The Ministry of Education has granted some schools an exemption from starting the two-week school holidays on Monday.
It announced last week the holiday that divides the first and second school terms would be brought forward from 10 April so that schools had time to prepare online learning programmes to deliver during the lockdown.
Principals Federation president Perry Rush said teachers needed the break.
"Mentally it's been stressful, it's been a strain for every New Zealander," he said.
"We've got an opportunity to recharge before we push on and develop really cohesive plans for when school returns, although I should say returning in a remote capacity."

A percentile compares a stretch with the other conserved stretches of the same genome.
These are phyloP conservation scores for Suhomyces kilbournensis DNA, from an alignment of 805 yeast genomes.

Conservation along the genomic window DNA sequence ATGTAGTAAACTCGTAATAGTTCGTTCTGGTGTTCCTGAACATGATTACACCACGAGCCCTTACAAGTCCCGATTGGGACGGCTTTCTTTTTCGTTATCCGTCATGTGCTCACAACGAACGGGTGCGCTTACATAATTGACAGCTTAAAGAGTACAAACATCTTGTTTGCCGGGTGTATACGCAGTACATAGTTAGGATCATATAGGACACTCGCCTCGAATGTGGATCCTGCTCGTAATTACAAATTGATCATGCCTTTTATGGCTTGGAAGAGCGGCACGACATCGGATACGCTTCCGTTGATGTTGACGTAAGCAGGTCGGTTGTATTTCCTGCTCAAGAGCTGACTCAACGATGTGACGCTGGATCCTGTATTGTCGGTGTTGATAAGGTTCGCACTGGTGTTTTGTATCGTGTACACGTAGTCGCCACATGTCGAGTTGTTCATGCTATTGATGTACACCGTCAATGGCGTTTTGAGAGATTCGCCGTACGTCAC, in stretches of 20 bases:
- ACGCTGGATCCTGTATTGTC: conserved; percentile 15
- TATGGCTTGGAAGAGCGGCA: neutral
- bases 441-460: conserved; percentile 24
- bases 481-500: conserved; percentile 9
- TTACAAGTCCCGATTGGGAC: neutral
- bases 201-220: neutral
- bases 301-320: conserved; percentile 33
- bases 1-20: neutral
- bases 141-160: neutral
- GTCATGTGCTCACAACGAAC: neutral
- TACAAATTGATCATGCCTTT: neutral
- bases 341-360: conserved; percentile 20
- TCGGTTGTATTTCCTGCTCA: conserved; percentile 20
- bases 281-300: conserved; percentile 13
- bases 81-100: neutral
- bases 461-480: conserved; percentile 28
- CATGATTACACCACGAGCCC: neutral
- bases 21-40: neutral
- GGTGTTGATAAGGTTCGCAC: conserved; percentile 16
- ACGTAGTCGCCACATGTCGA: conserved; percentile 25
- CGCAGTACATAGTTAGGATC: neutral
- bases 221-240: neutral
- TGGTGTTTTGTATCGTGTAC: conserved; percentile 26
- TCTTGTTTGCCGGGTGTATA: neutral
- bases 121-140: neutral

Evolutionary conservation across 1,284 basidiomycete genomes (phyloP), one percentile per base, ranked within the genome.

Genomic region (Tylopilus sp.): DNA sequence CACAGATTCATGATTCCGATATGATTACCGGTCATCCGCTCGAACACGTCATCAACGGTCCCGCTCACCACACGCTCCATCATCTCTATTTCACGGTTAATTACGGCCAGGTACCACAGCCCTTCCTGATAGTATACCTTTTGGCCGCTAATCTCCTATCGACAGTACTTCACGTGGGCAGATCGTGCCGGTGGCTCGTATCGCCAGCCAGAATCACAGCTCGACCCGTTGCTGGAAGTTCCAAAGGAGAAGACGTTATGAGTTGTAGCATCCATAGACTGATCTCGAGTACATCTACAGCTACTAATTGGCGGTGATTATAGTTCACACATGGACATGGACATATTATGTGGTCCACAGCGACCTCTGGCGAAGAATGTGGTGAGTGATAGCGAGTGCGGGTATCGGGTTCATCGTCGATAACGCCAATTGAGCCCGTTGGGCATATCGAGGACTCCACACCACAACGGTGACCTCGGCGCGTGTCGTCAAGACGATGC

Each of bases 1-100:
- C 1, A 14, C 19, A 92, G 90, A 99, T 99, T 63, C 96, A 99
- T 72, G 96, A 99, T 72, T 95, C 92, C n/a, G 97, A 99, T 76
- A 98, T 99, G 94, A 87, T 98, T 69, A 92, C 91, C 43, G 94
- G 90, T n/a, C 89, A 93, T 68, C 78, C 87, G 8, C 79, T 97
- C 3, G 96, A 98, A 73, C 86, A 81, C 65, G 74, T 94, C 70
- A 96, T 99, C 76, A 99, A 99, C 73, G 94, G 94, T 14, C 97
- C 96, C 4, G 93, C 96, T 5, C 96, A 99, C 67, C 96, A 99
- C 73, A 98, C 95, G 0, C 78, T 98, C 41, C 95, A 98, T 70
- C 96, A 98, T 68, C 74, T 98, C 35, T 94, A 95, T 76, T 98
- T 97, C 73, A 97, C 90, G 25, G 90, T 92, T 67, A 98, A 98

Auckland Grammar School headmaster Tim O'Connor said his school had sought, and been granted, permission to defer the start of the holidays by one week.
"We're doing that purely because it keeps the momentum going for all of our students who have been working online for a few days and so it just made total sense to us to carry on for another week," he said.
O'Connor said teachers would be keeping a close eye on their students, even though they would not be in the classroom.
"Teachers can monitor who is online so what we've encouraged boys to do is to follow the structure of their normal day, so at nine o'clock be online and be completing your period one lesson and moving through the day," he said.
O'Connor said teachers would communicate with parents if they saw boys were not engaging with their school work.
He said he was aware of other Auckland secondary schools had also received permission to defer the start of the school holidays.